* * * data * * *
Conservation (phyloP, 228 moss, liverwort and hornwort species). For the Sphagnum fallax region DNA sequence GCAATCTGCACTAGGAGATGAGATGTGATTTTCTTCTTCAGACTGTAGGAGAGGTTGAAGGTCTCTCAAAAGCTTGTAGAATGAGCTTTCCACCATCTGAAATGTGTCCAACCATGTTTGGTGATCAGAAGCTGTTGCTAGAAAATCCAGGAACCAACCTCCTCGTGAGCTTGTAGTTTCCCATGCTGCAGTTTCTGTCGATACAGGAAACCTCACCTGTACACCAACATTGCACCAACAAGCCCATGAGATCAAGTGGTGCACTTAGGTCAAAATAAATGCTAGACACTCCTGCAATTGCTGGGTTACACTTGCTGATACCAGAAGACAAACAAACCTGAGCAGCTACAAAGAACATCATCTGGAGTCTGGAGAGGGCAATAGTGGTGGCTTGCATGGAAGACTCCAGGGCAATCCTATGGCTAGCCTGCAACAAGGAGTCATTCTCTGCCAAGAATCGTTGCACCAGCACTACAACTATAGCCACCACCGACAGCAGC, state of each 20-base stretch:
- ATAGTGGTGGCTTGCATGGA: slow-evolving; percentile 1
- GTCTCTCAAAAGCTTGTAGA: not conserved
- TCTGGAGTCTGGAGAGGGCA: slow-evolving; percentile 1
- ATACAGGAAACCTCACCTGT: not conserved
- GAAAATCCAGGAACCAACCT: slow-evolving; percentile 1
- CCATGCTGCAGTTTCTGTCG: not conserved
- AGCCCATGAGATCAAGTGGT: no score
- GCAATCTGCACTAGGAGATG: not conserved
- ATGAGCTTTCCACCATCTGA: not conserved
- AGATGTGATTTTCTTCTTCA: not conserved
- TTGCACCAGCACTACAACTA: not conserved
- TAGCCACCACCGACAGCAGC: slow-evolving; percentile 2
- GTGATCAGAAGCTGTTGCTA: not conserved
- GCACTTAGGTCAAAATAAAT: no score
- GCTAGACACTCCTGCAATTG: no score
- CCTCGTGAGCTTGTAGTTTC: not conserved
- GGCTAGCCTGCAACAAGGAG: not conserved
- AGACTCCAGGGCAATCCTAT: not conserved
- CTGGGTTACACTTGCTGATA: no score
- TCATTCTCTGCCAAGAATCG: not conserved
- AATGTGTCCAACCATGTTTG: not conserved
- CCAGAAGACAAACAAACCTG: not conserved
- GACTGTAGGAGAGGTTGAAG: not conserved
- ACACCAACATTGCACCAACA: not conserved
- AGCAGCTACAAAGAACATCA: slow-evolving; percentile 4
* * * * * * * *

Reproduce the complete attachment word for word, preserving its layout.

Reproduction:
Conservation (phyloP, 228 moss, liverwort and hornwort species). For the Sphagnum fallax region DNA sequence GCAATCTGCACTAGGAGATGAGATGTGATTTTCTTCTTCAGACTGTAGGAGAGGTTGAAGGTCTCTCAAAAGCTTGTAGAATGAGCTTTCCACCATCTGAAATGTGTCCAACCATGTTTGGTGATCAGAAGCTGTTGCTAGAAAATCCAGGAACCAACCTCCTCGTGAGCTTGTAGTTTCCCATGCTGCAGTTTCTGTCGATACAGGAAACCTCACCTGTACACCAACATTGCACCAACAAGCCCATGAGATCAAGTGGTGCACTTAGGTCAAAATAAATGCTAGACACTCCTGCAATTGCTGGGTTACACTTGCTGATACCAGAAGACAAACAAACCTGAGCAGCTACAAAGAACATCATCTGGAGTCTGGAGAGGGCAATAGTGGTGGCTTGCATGGAAGACTCCAGGGCAATCCTATGGCTAGCCTGCAACAAGGAGTCATTCTCTGCCAAGAATCGTTGCACCAGCACTACAACTATAGCCACCACCGACAGCAGC, state of each 20-base stretch:
- ATAGTGGTGGCTTGCATGGA: slow-evolving; percentile 1
- GTCTCTCAAAAGCTTGTAGA: not conserved
- TCTGGAGTCTGGAGAGGGCA: slow-evolving; percentile 1
- ATACAGGAAACCTCACCTGT: not conserved
- GAAAATCCAGGAACCAACCT: slow-evolving; percentile 1
- CCATGCTGCAGTTTCTGTCG: not conserved
- AGCCCATGAGATCAAGTGGT: no score
- GCAATCTGCACTAGGAGATG: not conserved
- ATGAGCTTTCCACCATCTGA: not conserved
- AGATGTGATTTTCTTCTTCA: not conserved
- TTGCACCAGCACTACAACTA: not conserved
- TAGCCACCACCGACAGCAGC: slow-evolving; percentile 2
- GTGATCAGAAGCTGTTGCTA: not conserved
- GCACTTAGGTCAAAATAAAT: no score
- GCTAGACACTCCTGCAATTG: no score
- CCTCGTGAGCTTGTAGTTTC: not conserved
- GGCTAGCCTGCAACAAGGAG: not conserved
- AGACTCCAGGGCAATCCTAT: not conserved
- CTGGGTTACACTTGCTGATA: no score
- TCATTCTCTGCCAAGAATCG: not conserved
- AATGTGTCCAACCATGTTTG: not conserved
- CCAGAAGACAAACAAACCTG: not conserved
- GACTGTAGGAGAGGTTGAAG: not conserved
- ACACCAACATTGCACCAACA: not conserved
- AGCAGCTACAAAGAACATCA: slow-evolving; percentile 4